- Anamnesis, especially of B-symptoms
- Physical examination
- Blood count: cell count, differential blood count
- Blood chemistry: LDH, β²-microglobulin, immunoglobulins quantitative, in case of suspicion of a monoclonal immunoglobulin: immunofixation, hepatitis-, HIV-serology
- Surface marker by FACS analysis (only in case of leukemic course)
- Bone marrow cytology, bone marrow histology
- CT neck/thorax/abdomen
- (alternatively: sonography for follow-up)
- The performance of 18F-FDG positron emission tomography (PET-CT) is recommended in case of planned local radiotherapy in early stages due to the therapeutic consequences. Depending on the planned therapy, examinations of the lung function (high-dose consolidation) and the heart (CHOP, ibrutinib) are obligatory before the start of therapy.
TherapyThis section has been translated automatically.
The therapy of mantle cell lymphoma is usually carried out in therapy centers within the framework of studies.
The therapeutic goal for these patients is to achieve a long-term remission with prolonged survival. The therapy is mainly based on the general condition. Younger patients are treated with aggressive, cytarabine-containing chemotherapy followed by autologous stem cell transplantation with rituximab maintenance; in older patients, immunochemotherapy followed by rituximab maintenance therapy is recommended.
In disease relapse, an individualized assessment of appropriate therapy is made, taking into account clinical and biological factors and disease progression (POD 24). Options include renewed immunochemotherapy, targeted therapies, transplantation procedures and, currently, additionally CAR T-cell therapy. In early relapse (within the first 24 months after completion of first-line therapy, POD 24), targeted substances (BTK inhibitors) have been shown to be superior to conventional therapies.
Internal therapyThis section has been translated automatically.
Patients with mantle cell lymphoma should be treated in the setting of clinical trials whenever possible.
First-line therapy: For the minority of patients diagnosed in limited stage I-II with low tumor burden, shortened immunochemotherapy with consolidating radiotherapy or radiotherapy alone can be discussed. Patients in stage I-II with high tumor burden should be treated as patients in advanced stages.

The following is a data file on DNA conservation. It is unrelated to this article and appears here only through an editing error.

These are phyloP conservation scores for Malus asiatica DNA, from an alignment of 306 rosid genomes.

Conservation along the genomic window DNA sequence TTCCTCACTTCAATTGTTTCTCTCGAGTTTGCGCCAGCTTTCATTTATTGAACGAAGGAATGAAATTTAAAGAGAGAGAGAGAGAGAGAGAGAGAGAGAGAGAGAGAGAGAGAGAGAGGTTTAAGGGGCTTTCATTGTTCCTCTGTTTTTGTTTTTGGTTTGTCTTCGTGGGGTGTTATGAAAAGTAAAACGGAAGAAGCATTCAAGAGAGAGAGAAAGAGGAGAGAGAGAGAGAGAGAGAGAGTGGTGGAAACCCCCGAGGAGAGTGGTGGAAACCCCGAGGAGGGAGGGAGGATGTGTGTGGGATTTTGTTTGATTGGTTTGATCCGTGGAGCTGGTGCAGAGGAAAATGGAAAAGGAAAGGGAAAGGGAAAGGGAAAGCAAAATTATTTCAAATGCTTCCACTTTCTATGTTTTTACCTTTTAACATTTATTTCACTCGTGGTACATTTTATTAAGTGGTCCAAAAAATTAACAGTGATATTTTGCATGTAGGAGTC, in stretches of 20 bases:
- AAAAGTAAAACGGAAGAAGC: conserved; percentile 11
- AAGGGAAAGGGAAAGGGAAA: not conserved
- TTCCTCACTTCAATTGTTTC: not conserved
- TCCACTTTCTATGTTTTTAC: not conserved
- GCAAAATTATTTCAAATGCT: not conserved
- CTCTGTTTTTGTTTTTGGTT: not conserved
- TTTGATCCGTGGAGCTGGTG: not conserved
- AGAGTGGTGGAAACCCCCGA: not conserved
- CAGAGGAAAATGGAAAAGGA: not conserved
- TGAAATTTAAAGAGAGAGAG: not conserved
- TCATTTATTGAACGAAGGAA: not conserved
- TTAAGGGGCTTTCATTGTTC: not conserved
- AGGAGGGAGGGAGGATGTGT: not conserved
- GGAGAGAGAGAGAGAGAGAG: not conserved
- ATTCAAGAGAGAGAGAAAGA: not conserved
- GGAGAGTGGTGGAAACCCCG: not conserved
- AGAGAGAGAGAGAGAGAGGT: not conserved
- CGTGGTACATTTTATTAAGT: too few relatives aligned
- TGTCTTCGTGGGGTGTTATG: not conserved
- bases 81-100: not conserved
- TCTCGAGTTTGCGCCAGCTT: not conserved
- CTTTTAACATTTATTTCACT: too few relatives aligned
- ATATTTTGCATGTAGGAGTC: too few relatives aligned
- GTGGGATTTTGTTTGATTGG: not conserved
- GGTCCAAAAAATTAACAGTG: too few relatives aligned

In younger patients (≤65 years), a dose-intensified approach (induction plus high-dose consolidation with autologous stem cell transplantation) is the standard therapy because of significantly prolonged progression-free and overall survival (Dreyling M et al 2005). Cytarabine-containing induction therapy additionally leads to significantly prolonged progression-free survival . Maintenance therapy with rituximab for 3 years prolongs progression-free and overall survival after autologous stem cell transplantation (Le Gouill S et al (2018).
In older patients, possible combination regimens include VR-CAP, R-bendamustine, or R-CHOP. However, due to the more aggressive disease course, the majority of patients relapse within a few years if maintenance therapy is not planned. Administration of bortezomib instead of vincristine (VR-CAP) results in prolonged progression-free and overall survival (Robak T et al 2018).
Note: In indolent clinical course with low tumor burden, leukemic presentation without nodal involvement) or biological markers (Ki67 <10%), a close-meshed "watch & wait" strategy can be followed initially and therapy initiated only in case of progression.
Recurrence: Especially in early recurrences, ibrutinib seems to be superior to re-chemotherapy. In relapses after a BTK inhibitor, an aggressive course is often observed. The recently approved CAR T-cell therapy achieves long-lasting remissions in this patient population. In older patients, venetoclax (which is not approved for MCL) can achieve remission in up to half of patients (Wang M et al 2020), but the duration of response is limited.